Best of ND 2013: Ranking Nintendo’s Systems

An undefinitive evaluation of the company’s consoles and handhelds.

By Joshua A. Johnston. Posted 12/26/2013 15:00 Comment on this     ShareThis

9. Virtual Boy

Worldwide sales: ~770,000

Its virtues: One of Nintendo’s earliest attempts to think outside the box, the company deserves props for what was a pretty innovative system in its day. Although 3D enjoys some prominence today in the likes of theaters, TVs, and gaming, when Virtual Boy hit the market in 1995 the notion of bringing 3D home was a radical proposition. Even in failure, Virtual Boy taught the company valuable lessons that they applied carefully in designing 3DS almost two decades later.

Why it’s not higher: Nintendo, not known for making major mistakes, engineered a true disaster here. Made with cheap parts and sporting mediocre monochrome graphics, Virtual Boy was a massive commercial failure despite a multimillion dollar advertising campaign. Nintendo sold fewer than a million of them before wisely cutting their losses and moving on.

8. Nintendo 64

Worldwide sales: ~33 million

Its virtues: The quintessential dorm party system, the four-player N64 was put to good use in both single and multiplayer contexts by Nintendo in the form of Super Smash Bros., Mario Kart 64, two great Zelda games, and Super Mario 64, just to name a few. However, this system represents one of the rare instances (no pun intended) where a developer other than a Nintendo first party ultimately stole the show; Rare, which was then a second party for Nintendo, produced a run of hits for N64 that included two Banjo titles, Conker’s Bad Fur Day, and the polished shooter Perfect Dark.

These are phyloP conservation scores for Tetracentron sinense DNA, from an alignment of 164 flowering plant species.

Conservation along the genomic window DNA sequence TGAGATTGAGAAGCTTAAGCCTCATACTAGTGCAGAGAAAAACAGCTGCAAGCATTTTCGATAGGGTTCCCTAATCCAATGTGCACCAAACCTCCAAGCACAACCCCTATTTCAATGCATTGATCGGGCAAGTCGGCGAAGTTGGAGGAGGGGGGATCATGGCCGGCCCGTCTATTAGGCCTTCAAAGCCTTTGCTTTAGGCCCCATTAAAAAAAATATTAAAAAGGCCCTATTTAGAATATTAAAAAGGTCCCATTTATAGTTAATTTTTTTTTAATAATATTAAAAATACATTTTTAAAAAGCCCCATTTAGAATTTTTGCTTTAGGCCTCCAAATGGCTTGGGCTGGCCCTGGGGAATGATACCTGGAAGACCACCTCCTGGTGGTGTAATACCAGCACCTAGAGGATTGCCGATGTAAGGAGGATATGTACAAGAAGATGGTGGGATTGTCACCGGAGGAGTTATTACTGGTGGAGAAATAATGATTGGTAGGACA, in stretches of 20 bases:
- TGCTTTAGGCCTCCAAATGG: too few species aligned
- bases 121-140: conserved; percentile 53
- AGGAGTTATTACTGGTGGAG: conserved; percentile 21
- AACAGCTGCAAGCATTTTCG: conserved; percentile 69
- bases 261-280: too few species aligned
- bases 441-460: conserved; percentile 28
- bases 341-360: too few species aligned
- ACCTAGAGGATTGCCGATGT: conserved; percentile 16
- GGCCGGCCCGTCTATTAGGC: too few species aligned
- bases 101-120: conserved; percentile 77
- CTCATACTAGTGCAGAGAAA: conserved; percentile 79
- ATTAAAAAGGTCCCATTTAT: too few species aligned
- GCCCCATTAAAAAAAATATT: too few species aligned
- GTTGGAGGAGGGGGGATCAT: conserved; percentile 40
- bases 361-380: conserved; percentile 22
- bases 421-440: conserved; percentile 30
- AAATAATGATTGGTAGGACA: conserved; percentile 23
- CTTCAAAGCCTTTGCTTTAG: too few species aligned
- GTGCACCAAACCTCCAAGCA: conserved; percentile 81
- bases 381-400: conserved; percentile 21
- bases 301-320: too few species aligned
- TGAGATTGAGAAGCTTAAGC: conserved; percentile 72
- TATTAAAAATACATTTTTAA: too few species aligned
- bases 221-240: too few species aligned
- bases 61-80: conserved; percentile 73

Of course, as we all know, N64 will forever be associated, above all else, with one other Rare title. GoldenEye 007 became the face of the console when it released in 1997, becoming the highest-selling N64 game not headlined by Mario and the third-highest selling game on the system. Gamers living in that era will no doubt readily recall hours spent in the game’s multiplayer.

Why it’s not higher: Being this low on the rankings says less about N64 and more about the overall strength of Nintendo’s lineup. Still, I had a hard time justifying placing it above anything else down the list. Although not a terrible system, N64 seemed a bit of a mismatch stacked against its immediate rival, the PlayStation. Despite having, on paper, superior graphical capabilities to PS one, Nintendo made the ill-fated decision to use cartridges rather than discs. The costs of loading cartridges with storage comparable to a CD were prohibitively high, leading some third parties to develop their bigger titles elsewhere. In some cases, such as the loss of the flagship Final Fantasy titles, this has been a position from which Nintendo has not yet fully recovered. Certainly N64 had some quality titles, but in the quantity title it suffered significantly, one of the reasons I ultimately ranked it below GameCube.

7. GameCube

Worldwide sales: ~22 million

Its virtues: Nintendo sought to make amends after some of the problems of N64, and the company gets credit for creating an eminently competent piece of hardware. GameCube’s specs matched favorably with the competition: it was a superior piece of hardware to PlayStation 2 and its proprietary discs, while not as large as a DVD, were a better cost proposition than cartridges and served up quick load times not far off the pace of Xbox and its hard drive. The controller was a quirky looking thing but it proved intuitive, although console shooters probably were better suited to the true dual analog of competing consoles.